Wednesday, August 20, 2014

Everyone is A Hero

When I was a kid of six, I learned that Heroes are the ones who offered their lives for their country. In Philippines history, we have Dr. Jose Rizal. He's our National Hero because he fought against the Spaniards with the power of his pen. He expressed his rebellion through his novels and poems. We also have Andres Bonifacio, who fought with all his might using the sword.

There are a lot of heroes but they never knew that they are heroes because they died before they were proclaimed as one.

In this modern times, you don't have to die to be called a hero. Your little acts of kindness, your wit, compassion and generosity can make you a hero because there's Goody Awards.

I never knew about Goody Awards. But because of my friend, Kelly Mayer, whom I met thru Twitter, I got to know about it. Well I don't know Goody Awards that well. All I know is that it's an organization who recognizes people's efforts in making the world a better place to live in. They are selling #HeroGoody necklaces. You can buy the necklace and give it to someone whom you consider a hero. Like the ones we're wearing on the photo above. It's a way of letting that someone know that he/she is appreciated.

I got my #HeroGoody necklace thru Kelly. She recognized my efforts in teaching the children here in the Philippines. Here's the link to the story -

Being recognized and appreciated helps boost our confidence. But we should be very careful that these won't get into our head.

Let me tell you my story.

Since I was a kid, I dreamt of becoming a teacher. Because I wanted to influence other people, specially the children. But as I grew up, my dreams changed. I went to college and took up Office Administration because I wanted to work in a corporate office. Years passed and I finished college, I got a job and enjoyed the corporate world. But God's plans are different from mine.

In 2011, me and my parents started a Saturday Bible Class in a fish port in Manila. The place is dirty. The children are wearing worn-out clothes, they don't go to school and they attend our class because of food. Their parents are unemployed and they are illegal settlers in the community. They are poor and they need help.

I asked God, of all places in Manila, why did He send us in a place like Navotas City. Drug addicts are everywhere, houses are made of light materials and children are disrepectful. I never understood God's reason for sending me there. I dreamed of a life in a Corporate world, me wearing a pair of killer heels and a decent corporate attire. But God sent me in the opposite direction.

I accepted the job. Yes, I considered it as a job. But after several Saturdays of being with the children, my perspective changed. I learned to understand that God wanted to use my life to influence the children and their parents. I started praying for God's provision so we can have the classroom renovated. After a few months, a friend helped us pay for the expenses in having  the classroom renovated. Some member of the church helped as well.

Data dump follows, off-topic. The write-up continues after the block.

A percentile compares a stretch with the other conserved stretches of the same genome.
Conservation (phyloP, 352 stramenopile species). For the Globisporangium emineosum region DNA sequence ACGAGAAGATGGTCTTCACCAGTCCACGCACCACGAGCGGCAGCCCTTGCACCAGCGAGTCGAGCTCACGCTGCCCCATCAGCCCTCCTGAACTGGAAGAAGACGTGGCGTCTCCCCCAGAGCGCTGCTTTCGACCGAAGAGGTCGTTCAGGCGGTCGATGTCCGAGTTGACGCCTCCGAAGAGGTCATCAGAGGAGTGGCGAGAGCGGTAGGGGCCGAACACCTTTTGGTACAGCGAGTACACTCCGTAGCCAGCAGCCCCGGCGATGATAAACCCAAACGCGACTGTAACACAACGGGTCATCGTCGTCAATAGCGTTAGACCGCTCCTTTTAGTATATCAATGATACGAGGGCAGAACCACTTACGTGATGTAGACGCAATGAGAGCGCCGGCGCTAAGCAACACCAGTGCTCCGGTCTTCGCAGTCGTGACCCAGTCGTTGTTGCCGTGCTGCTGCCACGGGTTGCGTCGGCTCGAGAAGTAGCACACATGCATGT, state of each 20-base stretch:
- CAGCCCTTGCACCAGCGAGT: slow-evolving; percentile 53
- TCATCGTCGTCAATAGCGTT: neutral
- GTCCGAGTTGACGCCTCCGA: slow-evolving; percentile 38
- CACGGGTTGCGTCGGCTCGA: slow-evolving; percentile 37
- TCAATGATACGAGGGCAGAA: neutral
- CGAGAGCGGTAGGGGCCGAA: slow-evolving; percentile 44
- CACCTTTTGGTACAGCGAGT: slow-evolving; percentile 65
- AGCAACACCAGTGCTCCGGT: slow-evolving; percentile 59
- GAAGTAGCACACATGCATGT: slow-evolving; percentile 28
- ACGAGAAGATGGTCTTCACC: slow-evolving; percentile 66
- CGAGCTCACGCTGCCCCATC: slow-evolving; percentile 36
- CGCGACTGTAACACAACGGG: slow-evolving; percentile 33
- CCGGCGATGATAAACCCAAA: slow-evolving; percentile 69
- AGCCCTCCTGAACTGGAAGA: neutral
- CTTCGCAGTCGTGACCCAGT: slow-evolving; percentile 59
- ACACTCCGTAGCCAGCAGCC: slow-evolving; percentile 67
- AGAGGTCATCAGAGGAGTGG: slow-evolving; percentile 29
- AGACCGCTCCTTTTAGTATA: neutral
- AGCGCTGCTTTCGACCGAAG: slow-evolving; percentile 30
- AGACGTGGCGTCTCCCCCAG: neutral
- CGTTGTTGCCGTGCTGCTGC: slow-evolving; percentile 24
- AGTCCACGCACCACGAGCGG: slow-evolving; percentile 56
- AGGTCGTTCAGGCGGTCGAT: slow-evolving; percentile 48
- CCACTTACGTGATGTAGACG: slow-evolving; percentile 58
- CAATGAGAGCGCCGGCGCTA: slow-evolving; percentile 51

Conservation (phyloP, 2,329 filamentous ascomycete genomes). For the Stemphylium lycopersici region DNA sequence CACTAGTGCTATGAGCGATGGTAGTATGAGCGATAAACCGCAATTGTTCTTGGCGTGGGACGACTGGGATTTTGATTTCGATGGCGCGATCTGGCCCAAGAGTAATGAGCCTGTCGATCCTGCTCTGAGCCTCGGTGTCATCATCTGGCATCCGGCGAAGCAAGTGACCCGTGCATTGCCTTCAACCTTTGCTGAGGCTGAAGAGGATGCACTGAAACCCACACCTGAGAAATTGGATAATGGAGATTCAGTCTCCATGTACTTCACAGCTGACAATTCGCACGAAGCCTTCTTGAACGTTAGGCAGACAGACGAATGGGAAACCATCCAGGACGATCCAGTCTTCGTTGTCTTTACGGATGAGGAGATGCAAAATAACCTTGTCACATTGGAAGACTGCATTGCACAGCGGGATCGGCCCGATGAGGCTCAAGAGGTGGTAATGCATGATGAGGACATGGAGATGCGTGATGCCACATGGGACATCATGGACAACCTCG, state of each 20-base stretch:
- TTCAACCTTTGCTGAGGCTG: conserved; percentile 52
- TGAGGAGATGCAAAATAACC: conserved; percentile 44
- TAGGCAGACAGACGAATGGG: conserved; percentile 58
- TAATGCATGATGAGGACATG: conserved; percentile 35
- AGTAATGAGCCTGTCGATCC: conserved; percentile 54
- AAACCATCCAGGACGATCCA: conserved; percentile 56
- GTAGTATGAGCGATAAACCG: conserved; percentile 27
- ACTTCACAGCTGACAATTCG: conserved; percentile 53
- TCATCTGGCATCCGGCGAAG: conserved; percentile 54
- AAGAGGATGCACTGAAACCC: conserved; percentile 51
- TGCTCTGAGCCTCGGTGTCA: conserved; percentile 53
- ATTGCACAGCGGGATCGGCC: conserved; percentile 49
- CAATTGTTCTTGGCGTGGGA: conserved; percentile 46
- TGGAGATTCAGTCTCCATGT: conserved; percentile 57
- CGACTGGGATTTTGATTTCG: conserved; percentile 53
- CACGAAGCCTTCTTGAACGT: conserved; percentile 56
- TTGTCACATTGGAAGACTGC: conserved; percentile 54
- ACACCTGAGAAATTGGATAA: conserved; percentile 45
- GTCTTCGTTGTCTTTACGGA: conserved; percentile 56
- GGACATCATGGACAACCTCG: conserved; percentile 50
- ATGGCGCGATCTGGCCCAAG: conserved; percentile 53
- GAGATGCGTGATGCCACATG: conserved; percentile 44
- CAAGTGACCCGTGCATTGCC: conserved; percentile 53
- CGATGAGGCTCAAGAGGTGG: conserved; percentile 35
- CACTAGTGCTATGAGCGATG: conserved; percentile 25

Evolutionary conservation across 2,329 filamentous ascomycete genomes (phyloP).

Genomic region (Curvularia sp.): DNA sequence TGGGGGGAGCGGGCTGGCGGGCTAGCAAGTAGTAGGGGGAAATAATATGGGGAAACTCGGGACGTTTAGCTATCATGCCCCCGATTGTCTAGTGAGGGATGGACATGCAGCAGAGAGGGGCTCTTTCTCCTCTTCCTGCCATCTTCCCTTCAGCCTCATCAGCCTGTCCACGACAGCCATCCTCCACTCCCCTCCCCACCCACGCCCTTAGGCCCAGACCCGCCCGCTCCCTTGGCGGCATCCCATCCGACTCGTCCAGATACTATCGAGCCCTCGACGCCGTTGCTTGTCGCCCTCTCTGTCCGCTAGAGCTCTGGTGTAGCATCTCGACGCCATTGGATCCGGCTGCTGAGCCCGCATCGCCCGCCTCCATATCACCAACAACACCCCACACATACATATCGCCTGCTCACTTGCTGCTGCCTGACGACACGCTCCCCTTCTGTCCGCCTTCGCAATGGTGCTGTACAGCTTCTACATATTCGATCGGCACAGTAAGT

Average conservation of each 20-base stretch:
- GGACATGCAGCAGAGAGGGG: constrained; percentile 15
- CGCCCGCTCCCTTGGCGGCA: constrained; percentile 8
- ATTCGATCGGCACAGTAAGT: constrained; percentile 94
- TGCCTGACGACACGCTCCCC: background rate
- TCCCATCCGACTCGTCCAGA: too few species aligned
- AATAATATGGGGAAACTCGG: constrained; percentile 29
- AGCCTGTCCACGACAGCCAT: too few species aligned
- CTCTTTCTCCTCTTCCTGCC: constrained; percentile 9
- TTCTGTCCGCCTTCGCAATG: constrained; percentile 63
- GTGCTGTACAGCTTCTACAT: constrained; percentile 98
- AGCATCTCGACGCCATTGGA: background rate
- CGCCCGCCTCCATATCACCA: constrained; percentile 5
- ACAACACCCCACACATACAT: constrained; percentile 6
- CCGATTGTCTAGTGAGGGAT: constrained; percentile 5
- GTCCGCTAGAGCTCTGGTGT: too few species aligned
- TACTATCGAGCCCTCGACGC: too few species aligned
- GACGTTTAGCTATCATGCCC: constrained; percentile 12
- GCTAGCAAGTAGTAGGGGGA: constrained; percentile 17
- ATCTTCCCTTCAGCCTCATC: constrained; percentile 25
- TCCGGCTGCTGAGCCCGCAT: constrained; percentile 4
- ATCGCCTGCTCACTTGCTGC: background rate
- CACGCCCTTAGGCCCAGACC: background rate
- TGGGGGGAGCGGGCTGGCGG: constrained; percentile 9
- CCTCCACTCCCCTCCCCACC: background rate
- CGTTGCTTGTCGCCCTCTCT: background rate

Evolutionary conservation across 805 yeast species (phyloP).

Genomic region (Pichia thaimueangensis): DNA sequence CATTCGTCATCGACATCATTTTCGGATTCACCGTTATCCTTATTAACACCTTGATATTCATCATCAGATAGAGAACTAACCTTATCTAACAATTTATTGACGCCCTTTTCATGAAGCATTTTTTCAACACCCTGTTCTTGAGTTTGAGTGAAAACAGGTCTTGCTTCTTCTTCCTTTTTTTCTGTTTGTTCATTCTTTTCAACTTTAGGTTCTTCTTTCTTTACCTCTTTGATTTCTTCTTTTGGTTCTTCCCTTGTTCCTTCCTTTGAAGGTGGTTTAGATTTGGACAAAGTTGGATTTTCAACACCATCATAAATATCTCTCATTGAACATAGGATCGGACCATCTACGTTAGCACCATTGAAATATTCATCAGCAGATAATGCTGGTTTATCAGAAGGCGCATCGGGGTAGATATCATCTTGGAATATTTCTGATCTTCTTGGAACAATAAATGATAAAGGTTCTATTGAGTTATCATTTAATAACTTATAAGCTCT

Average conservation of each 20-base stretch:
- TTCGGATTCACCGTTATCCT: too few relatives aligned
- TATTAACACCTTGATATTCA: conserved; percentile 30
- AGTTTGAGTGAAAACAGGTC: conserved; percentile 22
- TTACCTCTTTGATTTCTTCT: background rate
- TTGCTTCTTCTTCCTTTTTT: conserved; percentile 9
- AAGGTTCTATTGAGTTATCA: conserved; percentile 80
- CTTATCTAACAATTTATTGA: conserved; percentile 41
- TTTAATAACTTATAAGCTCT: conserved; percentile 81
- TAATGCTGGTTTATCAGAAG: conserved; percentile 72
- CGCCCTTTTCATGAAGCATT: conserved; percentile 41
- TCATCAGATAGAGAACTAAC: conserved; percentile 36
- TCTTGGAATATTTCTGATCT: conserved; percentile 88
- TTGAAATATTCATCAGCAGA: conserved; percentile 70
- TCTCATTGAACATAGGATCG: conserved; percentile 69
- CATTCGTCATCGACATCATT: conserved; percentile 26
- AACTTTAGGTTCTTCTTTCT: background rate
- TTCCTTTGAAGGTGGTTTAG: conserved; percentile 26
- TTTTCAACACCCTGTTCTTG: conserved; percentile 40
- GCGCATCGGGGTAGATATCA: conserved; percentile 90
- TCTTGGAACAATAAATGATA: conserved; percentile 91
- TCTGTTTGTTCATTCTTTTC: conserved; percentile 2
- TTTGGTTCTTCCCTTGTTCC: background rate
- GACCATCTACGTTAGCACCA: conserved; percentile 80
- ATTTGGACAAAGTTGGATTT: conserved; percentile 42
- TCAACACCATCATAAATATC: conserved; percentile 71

Every Saturday, the number of kids grew bigger. From ten children, they became thirty. After teaching them Bible stories, we feed them. I also asked them if they have school assigments that needs to be done. My love and compassion for them grew bigger, it went beyond my duty of teaching them Bible lessons.

I noticed some changes in myself. I learned to put the children's needs before my own. I became selfless. Our lessons were all about the Bible. Until one day, I got to know the Ian Somerhalder Foundation. I learned about its mission and vision and I noticed that I can help ISF if I would teach the children to take care of the environment.

And so it started. The children were taught to always keep their surroundings clean. They are young and they think that they can't do anything to help. But I made them understand that taking care of the planet is for all, young and old.

I saw myself in them. At first, I feel like I'm useless until I started teaching. The children taught me lessons I never knew before. The smiles they give me everytime the class is over is priceless. From then on, I felt responsible for the children's well being. I need to influence them to become the better person than they were before they attend our class.

I never asked for recognition because I know that my labor is not in vain in the Lord. But Goody Awards and Kelly Mayer called me a Hero. I'm grateful.

(Now, we are praying for sponsors to feed the children.)

You can be a hero too. Everyone of us can be a hero in our own little way.

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